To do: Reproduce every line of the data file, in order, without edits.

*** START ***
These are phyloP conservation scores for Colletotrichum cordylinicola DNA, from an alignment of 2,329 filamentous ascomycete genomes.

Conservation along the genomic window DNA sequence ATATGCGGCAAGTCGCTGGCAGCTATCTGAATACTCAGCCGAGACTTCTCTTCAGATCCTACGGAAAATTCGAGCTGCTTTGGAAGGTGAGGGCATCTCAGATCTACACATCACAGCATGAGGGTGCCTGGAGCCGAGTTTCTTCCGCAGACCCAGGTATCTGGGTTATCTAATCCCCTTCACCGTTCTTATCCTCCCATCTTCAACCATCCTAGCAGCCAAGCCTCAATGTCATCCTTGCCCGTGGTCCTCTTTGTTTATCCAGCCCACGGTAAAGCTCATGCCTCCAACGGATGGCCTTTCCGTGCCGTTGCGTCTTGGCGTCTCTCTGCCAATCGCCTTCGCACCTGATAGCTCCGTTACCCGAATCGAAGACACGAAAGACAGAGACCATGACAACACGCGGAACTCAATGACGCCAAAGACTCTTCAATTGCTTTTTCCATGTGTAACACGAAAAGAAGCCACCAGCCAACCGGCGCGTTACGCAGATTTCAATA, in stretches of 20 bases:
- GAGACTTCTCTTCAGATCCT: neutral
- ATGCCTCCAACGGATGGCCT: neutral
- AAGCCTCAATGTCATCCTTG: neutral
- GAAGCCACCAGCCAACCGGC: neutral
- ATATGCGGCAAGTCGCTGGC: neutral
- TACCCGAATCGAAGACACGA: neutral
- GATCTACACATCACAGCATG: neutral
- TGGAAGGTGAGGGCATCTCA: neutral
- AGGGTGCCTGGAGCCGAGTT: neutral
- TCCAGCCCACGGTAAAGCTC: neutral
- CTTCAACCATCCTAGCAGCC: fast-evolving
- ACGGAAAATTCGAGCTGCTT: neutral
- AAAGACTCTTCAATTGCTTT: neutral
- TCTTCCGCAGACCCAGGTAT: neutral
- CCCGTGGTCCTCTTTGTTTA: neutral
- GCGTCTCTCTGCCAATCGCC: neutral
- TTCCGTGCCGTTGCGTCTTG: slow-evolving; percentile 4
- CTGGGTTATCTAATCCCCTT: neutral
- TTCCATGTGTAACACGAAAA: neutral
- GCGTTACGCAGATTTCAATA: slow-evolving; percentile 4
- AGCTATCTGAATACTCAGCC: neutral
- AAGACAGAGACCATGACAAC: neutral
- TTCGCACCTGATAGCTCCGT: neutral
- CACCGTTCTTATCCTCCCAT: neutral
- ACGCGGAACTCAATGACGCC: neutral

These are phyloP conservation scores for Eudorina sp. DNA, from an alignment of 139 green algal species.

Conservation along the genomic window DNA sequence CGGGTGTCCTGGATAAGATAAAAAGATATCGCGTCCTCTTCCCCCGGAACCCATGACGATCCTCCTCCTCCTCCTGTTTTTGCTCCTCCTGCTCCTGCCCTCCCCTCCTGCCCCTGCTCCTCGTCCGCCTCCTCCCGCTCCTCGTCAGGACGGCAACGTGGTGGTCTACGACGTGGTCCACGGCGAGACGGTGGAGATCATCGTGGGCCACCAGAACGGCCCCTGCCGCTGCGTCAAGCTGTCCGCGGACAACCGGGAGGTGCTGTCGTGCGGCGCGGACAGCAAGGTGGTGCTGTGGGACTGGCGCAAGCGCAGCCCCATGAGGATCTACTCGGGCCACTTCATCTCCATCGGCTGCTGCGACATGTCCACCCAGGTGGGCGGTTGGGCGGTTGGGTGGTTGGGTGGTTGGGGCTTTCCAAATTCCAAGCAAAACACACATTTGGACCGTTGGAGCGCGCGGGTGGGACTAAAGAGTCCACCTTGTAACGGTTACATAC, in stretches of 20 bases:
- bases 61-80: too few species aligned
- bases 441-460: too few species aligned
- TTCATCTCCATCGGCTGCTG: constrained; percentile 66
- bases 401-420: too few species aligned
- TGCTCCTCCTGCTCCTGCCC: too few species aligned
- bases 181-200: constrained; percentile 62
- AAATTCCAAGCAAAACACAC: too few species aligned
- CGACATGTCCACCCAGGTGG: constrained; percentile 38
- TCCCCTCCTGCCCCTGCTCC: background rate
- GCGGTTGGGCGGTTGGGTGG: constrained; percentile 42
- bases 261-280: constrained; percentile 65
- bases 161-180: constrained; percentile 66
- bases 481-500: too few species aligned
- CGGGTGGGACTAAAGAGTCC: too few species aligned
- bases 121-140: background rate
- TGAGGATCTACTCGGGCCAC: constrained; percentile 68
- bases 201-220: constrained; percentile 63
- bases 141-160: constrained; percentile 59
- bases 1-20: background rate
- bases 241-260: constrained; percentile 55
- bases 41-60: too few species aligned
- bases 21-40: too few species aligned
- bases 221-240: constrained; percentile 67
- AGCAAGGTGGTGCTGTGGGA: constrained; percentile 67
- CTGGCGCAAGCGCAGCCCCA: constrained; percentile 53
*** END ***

These are phyloP conservation scores for Colletotrichum cordylinicola DNA, from an alignment of 2,329 filamentous ascomycete genomes.

Conservation along the genomic window DNA sequence ATATGCGGCAAGTCGCTGGCAGCTATCTGAATACTCAGCCGAGACTTCTCTTCAGATCCTACGGAAAATTCGAGCTGCTTTGGAAGGTGAGGGCATCTCAGATCTACACATCACAGCATGAGGGTGCCTGGAGCCGAGTTTCTTCCGCAGACCCAGGTATCTGGGTTATCTAATCCCCTTCACCGTTCTTATCCTCCCATCTTCAACCATCCTAGCAGCCAAGCCTCAATGTCATCCTTGCCCGTGGTCCTCTTTGTTTATCCAGCCCACGGTAAAGCTCATGCCTCCAACGGATGGCCTTTCCGTGCCGTTGCGTCTTGGCGTCTCTCTGCCAATCGCCTTCGCACCTGATAGCTCCGTTACCCGAATCGAAGACACGAAAGACAGAGACCATGACAACACGCGGAACTCAATGACGCCAAAGACTCTTCAATTGCTTTTTCCATGTGTAACACGAAAAGAAGCCACCAGCCAACCGGCGCGTTACGCAGATTTCAATA, in stretches of 20 bases:
- GAGACTTCTCTTCAGATCCT: neutral
- ATGCCTCCAACGGATGGCCT: neutral
- AAGCCTCAATGTCATCCTTG: neutral
- GAAGCCACCAGCCAACCGGC: neutral
- ATATGCGGCAAGTCGCTGGC: neutral
- TACCCGAATCGAAGACACGA: neutral
- GATCTACACATCACAGCATG: neutral
- TGGAAGGTGAGGGCATCTCA: neutral
- AGGGTGCCTGGAGCCGAGTT: neutral
- TCCAGCCCACGGTAAAGCTC: neutral
- CTTCAACCATCCTAGCAGCC: fast-evolving
- ACGGAAAATTCGAGCTGCTT: neutral
- AAAGACTCTTCAATTGCTTT: neutral
- TCTTCCGCAGACCCAGGTAT: neutral
- CCCGTGGTCCTCTTTGTTTA: neutral
- GCGTCTCTCTGCCAATCGCC: neutral
- TTCCGTGCCGTTGCGTCTTG: slow-evolving; percentile 4
- CTGGGTTATCTAATCCCCTT: neutral
- TTCCATGTGTAACACGAAAA: neutral
- GCGTTACGCAGATTTCAATA: slow-evolving; percentile 4
- AGCTATCTGAATACTCAGCC: neutral
- AAGACAGAGACCATGACAAC: neutral
- TTCGCACCTGATAGCTCCGT: neutral
- CACCGTTCTTATCCTCCCAT: neutral
- ACGCGGAACTCAATGACGCC: neutral

These are phyloP conservation scores for Eudorina sp. DNA, from an alignment of 139 green algal species.

Conservation along the genomic window DNA sequence CGGGTGTCCTGGATAAGATAAAAAGATATCGCGTCCTCTTCCCCCGGAACCCATGACGATCCTCCTCCTCCTCCTGTTTTTGCTCCTCCTGCTCCTGCCCTCCCCTCCTGCCCCTGCTCCTCGTCCGCCTCCTCCCGCTCCTCGTCAGGACGGCAACGTGGTGGTCTACGACGTGGTCCACGGCGAGACGGTGGAGATCATCGTGGGCCACCAGAACGGCCCCTGCCGCTGCGTCAAGCTGTCCGCGGACAACCGGGAGGTGCTGTCGTGCGGCGCGGACAGCAAGGTGGTGCTGTGGGACTGGCGCAAGCGCAGCCCCATGAGGATCTACTCGGGCCACTTCATCTCCATCGGCTGCTGCGACATGTCCACCCAGGTGGGCGGTTGGGCGGTTGGGTGGTTGGGTGGTTGGGGCTTTCCAAATTCCAAGCAAAACACACATTTGGACCGTTGGAGCGCGCGGGTGGGACTAAAGAGTCCACCTTGTAACGGTTACATAC, in stretches of 20 bases:
- bases 61-80: too few species aligned
- bases 441-460: too few species aligned
- TTCATCTCCATCGGCTGCTG: constrained; percentile 66
- bases 401-420: too few species aligned
- TGCTCCTCCTGCTCCTGCCC: too few species aligned
- bases 181-200: constrained; percentile 62
- AAATTCCAAGCAAAACACAC: too few species aligned
- CGACATGTCCACCCAGGTGG: constrained; percentile 38
- TCCCCTCCTGCCCCTGCTCC: background rate
- GCGGTTGGGCGGTTGGGTGG: constrained; percentile 42
- bases 261-280: constrained; percentile 65
- bases 161-180: constrained; percentile 66
- bases 481-500: too few species aligned
- CGGGTGGGACTAAAGAGTCC: too few species aligned
- bases 121-140: background rate
- TGAGGATCTACTCGGGCCAC: constrained; percentile 68
- bases 201-220: constrained; percentile 63
- bases 141-160: constrained; percentile 59
- bases 1-20: background rate
- bases 241-260: constrained; percentile 55
- bases 41-60: too few species aligned
- bases 21-40: too few species aligned
- bases 221-240: constrained; percentile 67
- AGCAAGGTGGTGCTGTGGGA: constrained; percentile 67
- CTGGCGCAAGCGCAGCCCCA: constrained; percentile 53